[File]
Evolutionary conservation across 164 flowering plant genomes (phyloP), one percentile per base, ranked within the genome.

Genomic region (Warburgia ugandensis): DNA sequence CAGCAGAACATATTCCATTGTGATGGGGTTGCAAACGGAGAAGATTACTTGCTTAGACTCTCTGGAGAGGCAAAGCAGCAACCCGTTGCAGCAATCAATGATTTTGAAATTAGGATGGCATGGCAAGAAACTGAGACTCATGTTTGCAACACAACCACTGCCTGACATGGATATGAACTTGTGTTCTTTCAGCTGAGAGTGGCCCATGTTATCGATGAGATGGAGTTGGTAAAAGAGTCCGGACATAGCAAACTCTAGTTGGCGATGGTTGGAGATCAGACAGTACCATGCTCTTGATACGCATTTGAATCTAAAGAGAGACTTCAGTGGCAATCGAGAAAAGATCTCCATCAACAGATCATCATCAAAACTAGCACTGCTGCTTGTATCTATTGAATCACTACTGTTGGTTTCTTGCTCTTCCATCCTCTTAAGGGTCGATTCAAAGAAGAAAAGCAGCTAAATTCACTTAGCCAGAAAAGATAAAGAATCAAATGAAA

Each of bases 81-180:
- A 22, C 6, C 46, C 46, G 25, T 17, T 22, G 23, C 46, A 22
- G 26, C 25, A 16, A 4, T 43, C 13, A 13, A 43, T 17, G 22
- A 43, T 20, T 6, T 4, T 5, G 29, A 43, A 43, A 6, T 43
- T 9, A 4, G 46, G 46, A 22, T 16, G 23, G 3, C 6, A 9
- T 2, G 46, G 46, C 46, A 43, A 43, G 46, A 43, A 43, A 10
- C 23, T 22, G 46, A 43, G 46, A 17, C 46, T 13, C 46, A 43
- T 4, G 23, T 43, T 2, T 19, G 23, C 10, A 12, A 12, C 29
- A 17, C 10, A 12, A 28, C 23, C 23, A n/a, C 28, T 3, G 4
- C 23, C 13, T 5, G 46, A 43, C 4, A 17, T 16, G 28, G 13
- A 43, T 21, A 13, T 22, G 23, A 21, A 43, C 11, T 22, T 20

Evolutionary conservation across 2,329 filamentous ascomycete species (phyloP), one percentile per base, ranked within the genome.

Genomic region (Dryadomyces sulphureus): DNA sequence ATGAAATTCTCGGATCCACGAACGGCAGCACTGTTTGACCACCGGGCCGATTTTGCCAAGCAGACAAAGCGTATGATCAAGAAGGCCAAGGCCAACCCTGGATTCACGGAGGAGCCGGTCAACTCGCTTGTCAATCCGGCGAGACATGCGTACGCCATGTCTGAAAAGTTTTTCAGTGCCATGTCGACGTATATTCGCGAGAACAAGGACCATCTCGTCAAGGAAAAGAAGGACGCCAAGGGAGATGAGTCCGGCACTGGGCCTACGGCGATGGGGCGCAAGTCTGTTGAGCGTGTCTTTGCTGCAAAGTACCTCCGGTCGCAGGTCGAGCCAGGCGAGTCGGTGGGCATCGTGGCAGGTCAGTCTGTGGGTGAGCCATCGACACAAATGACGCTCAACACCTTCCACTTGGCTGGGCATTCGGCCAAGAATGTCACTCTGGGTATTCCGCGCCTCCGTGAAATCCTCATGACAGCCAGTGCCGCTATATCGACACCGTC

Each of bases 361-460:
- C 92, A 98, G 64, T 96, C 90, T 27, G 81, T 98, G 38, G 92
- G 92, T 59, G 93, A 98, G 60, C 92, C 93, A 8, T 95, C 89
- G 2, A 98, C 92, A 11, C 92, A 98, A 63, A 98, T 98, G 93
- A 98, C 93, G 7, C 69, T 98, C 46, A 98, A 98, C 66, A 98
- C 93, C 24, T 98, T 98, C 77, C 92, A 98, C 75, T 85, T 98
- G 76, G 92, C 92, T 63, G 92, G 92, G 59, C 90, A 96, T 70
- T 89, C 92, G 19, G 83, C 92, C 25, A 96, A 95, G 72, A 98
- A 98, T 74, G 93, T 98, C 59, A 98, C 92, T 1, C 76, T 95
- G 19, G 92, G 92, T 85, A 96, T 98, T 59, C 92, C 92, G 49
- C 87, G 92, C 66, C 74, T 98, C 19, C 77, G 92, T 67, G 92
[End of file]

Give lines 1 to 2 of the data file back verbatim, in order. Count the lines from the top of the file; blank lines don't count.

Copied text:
Evolutionary conservation across 164 flowering plant genomes (phyloP), one percentile per base, ranked within the genome.

Genomic region (Warburgia ugandensis): DNA sequence CAGCAGAACATATTCCATTGTGATGGGGTTGCAAACGGAGAAGATTACTTGCTTAGACTCTCTGGAGAGGCAAAGCAGCAACCCGTTGCAGCAATCAATGATTTTGAAATTAGGATGGCATGGCAAGAAACTGAGACTCATGTTTGCAACACAACCACTGCCTGACATGGATATGAACTTGTGTTCTTTCAGCTGAGAGTGGCCCATGTTATCGATGAGATGGAGTTGGTAAAAGAGTCCGGACATAGCAAACTCTAGTTGGCGATGGTTGGAGATCAGACAGTACCATGCTCTTGATACGCATTTGAATCTAAAGAGAGACTTCAGTGGCAATCGAGAAAAGATCTCCATCAACAGATCATCATCAAAACTAGCACTGCTGCTTGTATCTATTGAATCACTACTGTTGGTTTCTTGCTCTTCCATCCTCTTAAGGGTCGATTCAAAGAAGAAAAGCAGCTAAATTCACTTAGCCAGAAAAGATAAAGAATCAAATGAAA